“Sir, I canna, w' my little learning an my comdozen ! Not six-but what believes as he has doon mind.

mon way, tell the gentleman what will better aw his duty by the rest, and by himseln. God forbid as

“Sir, I were never good at showin o't, though I I, that ha known an had'n experience o' these men ha had'n my share in feeling o't, 'Deed we are in above my powers—but I can tell him what I know

this—though some working-men o' this town could, aw my life—I, that ha' ett’n an droonken wi' em, an a muddle, sir. Look round town—so rich as ’tis will never do't. The strong hand will never do't. seet'n wi' em, an toil'n wi’ em, an lov'n 'em, should and see th’ numbers o' people as has been broughten Vict'ry and triumph will never do't. fail fur to stan by 'em wi' the truth, let 'em ha doon into bein heer, fur to weave, an to card, an to piece mak one side unnat'rally awlus and for ever right,

Agreein fur to to me what they may.”

out a livin, aw the same one way, somehows, twixt and toother side unnat’rally awlus and for ever He spoke with the rugged earnestness of his their cradles an their graves. Look how we live, place and character deepened perhaps by a proud an wheer we live, an in what numbers, and by what wrong, will never, never do't

. Nor yet lettin alone

will never do't. consciousness that he was faithful to his class under chances, an wi' what sameness ; and look, how the

Let thousands upon thousands all their mistrust ; but he fully remembered where mills is awlus a goin, an how they never works us no the like muddle, and they will be as one, an yo will

alone, aw leadin the like lives and aw faw'en into he was, and did not even raise his voice.

nigher to onny dis’ant object-ceptin awlus, Death. “No, ma’am, no. They're true to one another, Look how you considers of us, an writes of- us, an

be as anoother, wi' a black unpassable world betwixt faithfo' to one another, fectionate to one another, talks of us, an goes up wi' yor deputations to Secro- yo, just as long or short a time as sitch like misery e'en to death. Be poor amoong 'em, be sick amoong taries o' State 'bout us, an how yo are awlus right,

can last. Not drawing nigh to fox, wi' kindness an 'em, grieve amoong 'em for onny o' th’ monny an how we are awlus wrong, and never had'n no

patience an cheery ways, that so draws nigh to one causes that carries grief to the poor man's door, an

another in their monny troubies, and so cherishes reason in us sin ever we were born. Look how this they'll be tender wi' yo, gentle wi' yo, comfortable ha growen an growen, sir, bigger an bigger,

one another in their distresses wi' what they need wi' yo, Chrison wi' yo. Be sure o' that, ma'am. broader an broader, harder an harder, fro year to

themseln-like, I humbly believe, as no people the They'd be riven to bits, ero ever they'd be dif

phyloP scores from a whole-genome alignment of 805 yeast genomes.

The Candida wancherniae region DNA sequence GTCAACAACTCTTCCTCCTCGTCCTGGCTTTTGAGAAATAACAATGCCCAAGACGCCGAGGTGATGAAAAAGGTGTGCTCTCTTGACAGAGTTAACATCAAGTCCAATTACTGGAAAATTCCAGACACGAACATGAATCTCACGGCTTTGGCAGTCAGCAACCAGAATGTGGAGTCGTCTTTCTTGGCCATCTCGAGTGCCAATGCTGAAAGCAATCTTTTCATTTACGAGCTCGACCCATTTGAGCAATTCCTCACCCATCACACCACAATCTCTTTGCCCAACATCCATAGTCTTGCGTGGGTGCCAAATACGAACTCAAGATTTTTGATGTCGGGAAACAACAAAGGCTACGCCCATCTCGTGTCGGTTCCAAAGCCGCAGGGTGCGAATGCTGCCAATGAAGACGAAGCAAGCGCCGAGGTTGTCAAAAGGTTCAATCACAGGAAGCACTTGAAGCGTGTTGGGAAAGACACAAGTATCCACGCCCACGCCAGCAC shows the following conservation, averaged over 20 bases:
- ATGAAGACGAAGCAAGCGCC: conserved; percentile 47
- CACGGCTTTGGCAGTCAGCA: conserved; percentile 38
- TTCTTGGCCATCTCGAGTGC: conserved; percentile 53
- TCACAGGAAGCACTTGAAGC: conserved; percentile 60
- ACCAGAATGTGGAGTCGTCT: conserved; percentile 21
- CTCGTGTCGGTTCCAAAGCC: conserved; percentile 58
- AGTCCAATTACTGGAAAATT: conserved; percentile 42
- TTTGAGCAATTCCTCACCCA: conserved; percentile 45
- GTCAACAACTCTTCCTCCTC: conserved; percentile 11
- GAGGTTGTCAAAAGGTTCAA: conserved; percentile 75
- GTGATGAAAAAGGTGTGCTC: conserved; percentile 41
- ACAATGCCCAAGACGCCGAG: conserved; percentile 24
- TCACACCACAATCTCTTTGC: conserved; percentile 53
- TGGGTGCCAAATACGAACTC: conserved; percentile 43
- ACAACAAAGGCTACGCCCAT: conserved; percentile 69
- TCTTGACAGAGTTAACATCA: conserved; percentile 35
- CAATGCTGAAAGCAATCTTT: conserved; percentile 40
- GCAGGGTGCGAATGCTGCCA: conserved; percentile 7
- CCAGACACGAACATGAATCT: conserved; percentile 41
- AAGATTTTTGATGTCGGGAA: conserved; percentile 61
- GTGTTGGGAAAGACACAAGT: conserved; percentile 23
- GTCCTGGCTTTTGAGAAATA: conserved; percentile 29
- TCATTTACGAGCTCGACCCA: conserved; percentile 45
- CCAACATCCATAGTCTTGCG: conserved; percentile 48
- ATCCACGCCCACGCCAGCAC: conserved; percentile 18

gentleman ha seen in aw his travels can beat-will year, fro generation unto generation. Who can ferent."

look on't, sir, and faily tell a man 'tis not a mud- never do't till th’ Sun turns tice. Last o' aw, * In short,” said Mr. Bounderby, “it's because dle ?"

ratin 'em as so much Power, and reg'latin 'em as if they are so full of virtues that they have turned

“Of course," said Mr. Bounderby.

“ Now

they was figures in a soom, or machines : wi'out

peryou adrift. Go through with it while you are about haps you'll let the gentleman know, how

loves and likeins, wi'out memories and inclinations, you

would it. Out with it."

wi'out souls to weary an souls to hope—when aw set this muddle (as you're so fond of calling it) to “ How 'tis, ma'am," resumed Stephen, appearing rights."

goes quiet, draggin on wi' 'em as if they'd nowt o' still to find his natural refuge in Louisa's face,

“I donno, sir. I canna be expecten to't. 'Tis th' kind, an when aw goes onquiet, reproaching 'em " that what is best in us fok, seems to turn us most not me as should be looken to for that, sir. 'Tis fur their want o' sitch humanly feeling in their to trouble an misfort'n an mistake, I dunno. But them as is put ower me, an ower aw the rest of us.

dealins wi' yo_this will never do't, sir, till God's

work is onmade." 'tis 60. I know 'tis, as I know the heavens is over What do they tak upon themsen, sir, if not to me ahint the smoke. We're patient too, an wants do't ?"

Stephen stood with the open door in his hand, in general to do right. An' I canna think the fawt “ I'll tell you something towards it, at any rate,” waiting to know if anything more wero expected of is aw wi' us."

returned Mr. Bounderby. “We will make an him. “Now, my friend,” said Mr. Bounderby, whom example of half a dozen Slackbridges. Wo'll “Just stop a moment,” said Mr. Bounderby, exhe could not have exasperated more, quite uncon- indict the blackguards for felony, and get 'em cessively red in the face. “I told you, the last timo scious of it though he was, than by seeming to shipped off to penal settlements."

you were hero with a grievance, that you had better appeal to any one else, “ if you will favor me with Stephen gravely shook his head.

turn about and como out of that. And I also told your attention for half a minute, I should like to “Don't tell me we won't, man,” said Mr. Boun you, if you remember, that I was up to the gold have a word or two with you. You said just now, derby, by this timo blowing a hurricane, “because spoon look-out." that you had nothing to tell us about this busi- we will, I tell you !"

“I were not up to't myseln, sir; I do assure You are quite sure of that, before we go any Sir," returned Stephen, with the quiet confi- yo." further ?"